The drivetrain makes this Mini feel every bit the baby BMW, but sporty it is not. Yes, the performance is impressive, but the urgency and turn of pace from the Cooper S model is lacking.
The dynamics also take a hit from having a bigger, heavier engine providing power. The ride and handling balance is still tidy, but the sharpness and poise from the petrol powered-Minis is left behind.
Should I buy one?
Don’t be taken in by that badge. This is a Mini that’s more GT than GTI. If you’re sold on the way the new Mini looks and undertake a serious amount of miles, making refinement and motorway performance the overriding factor, then Mini has made the model for you.
But that of course is going to be an incredibly small amount of people and at odds with the Mini’s mission statement. It is not a bad car – far from it, in fact – but it is a very niche product, and a very expensive one at that.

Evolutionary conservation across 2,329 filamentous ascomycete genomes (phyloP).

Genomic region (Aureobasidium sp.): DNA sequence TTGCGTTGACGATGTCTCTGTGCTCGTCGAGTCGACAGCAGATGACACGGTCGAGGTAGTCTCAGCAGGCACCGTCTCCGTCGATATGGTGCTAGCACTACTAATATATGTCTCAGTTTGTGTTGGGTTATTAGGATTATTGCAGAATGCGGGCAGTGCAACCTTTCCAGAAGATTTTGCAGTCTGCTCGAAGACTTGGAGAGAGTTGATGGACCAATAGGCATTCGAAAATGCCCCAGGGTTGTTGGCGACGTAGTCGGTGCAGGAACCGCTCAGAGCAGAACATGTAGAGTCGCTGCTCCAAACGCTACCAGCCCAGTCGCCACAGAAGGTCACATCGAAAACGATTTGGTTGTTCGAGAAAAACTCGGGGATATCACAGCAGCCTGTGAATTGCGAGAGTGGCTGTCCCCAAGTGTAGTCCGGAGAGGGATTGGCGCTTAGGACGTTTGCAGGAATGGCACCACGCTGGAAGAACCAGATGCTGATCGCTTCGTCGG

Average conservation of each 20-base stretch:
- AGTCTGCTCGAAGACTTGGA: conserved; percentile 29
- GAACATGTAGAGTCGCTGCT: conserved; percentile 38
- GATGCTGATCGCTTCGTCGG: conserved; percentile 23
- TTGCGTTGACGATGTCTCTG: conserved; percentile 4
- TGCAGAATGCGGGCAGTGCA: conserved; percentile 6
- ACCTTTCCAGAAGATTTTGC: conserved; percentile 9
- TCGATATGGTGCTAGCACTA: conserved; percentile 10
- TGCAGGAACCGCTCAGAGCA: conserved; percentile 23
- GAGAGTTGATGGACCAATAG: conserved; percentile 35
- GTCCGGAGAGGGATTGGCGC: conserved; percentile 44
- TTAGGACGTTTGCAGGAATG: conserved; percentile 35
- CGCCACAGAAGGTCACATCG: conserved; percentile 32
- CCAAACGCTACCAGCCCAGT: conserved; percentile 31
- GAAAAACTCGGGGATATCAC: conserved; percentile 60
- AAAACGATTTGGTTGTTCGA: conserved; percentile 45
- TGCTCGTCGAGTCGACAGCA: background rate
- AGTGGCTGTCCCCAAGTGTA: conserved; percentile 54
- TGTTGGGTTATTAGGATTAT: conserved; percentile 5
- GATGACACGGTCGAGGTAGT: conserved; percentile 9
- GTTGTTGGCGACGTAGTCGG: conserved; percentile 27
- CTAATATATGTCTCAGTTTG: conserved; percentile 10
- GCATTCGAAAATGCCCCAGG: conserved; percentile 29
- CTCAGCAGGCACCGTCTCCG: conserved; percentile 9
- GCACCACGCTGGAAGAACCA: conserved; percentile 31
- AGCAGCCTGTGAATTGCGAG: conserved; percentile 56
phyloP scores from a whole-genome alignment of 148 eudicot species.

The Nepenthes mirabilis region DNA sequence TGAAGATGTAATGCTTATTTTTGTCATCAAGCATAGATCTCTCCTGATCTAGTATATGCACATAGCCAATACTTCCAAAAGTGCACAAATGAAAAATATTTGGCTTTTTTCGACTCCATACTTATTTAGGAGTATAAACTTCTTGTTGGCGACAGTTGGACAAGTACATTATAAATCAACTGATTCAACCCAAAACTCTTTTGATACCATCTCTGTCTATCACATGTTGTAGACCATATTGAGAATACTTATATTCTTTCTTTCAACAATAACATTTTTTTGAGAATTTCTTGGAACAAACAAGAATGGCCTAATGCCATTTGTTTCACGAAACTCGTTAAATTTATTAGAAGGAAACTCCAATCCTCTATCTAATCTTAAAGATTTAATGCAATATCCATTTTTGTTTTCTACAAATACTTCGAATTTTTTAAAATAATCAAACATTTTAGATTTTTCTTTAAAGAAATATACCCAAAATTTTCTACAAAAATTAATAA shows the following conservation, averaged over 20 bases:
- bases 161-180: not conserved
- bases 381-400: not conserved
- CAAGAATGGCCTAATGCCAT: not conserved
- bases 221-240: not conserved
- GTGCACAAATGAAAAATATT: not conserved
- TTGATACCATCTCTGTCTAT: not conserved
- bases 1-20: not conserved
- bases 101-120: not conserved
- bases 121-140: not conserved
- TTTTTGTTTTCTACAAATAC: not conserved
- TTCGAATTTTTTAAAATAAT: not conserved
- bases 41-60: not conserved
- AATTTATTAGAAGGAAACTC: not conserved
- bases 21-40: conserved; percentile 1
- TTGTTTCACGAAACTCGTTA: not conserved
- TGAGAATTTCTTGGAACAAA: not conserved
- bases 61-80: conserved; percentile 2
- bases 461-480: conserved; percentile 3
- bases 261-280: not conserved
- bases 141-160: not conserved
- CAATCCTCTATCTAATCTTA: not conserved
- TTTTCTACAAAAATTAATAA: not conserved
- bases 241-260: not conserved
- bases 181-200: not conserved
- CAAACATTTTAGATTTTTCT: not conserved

With every new Mini we drive, our original verdict that this is a car where less most definitely is more is reinforced, the sweet spot of the range being right back with the 1.2-litre three-cylinder petrol-powered One model.
Mini Cooper SD auto
Price £21,070; 0-62mph 7.2sec; Top speed 140mph; Economy 70.6mpg; CO2 104g/km; Kerb weight 1265kg; Engine 1995cc, 4cyls, turbodiesel; Power 168bhp at 4000rpm; Torque 266lb ft at 1500rpm; Gearbox 6-speed automatic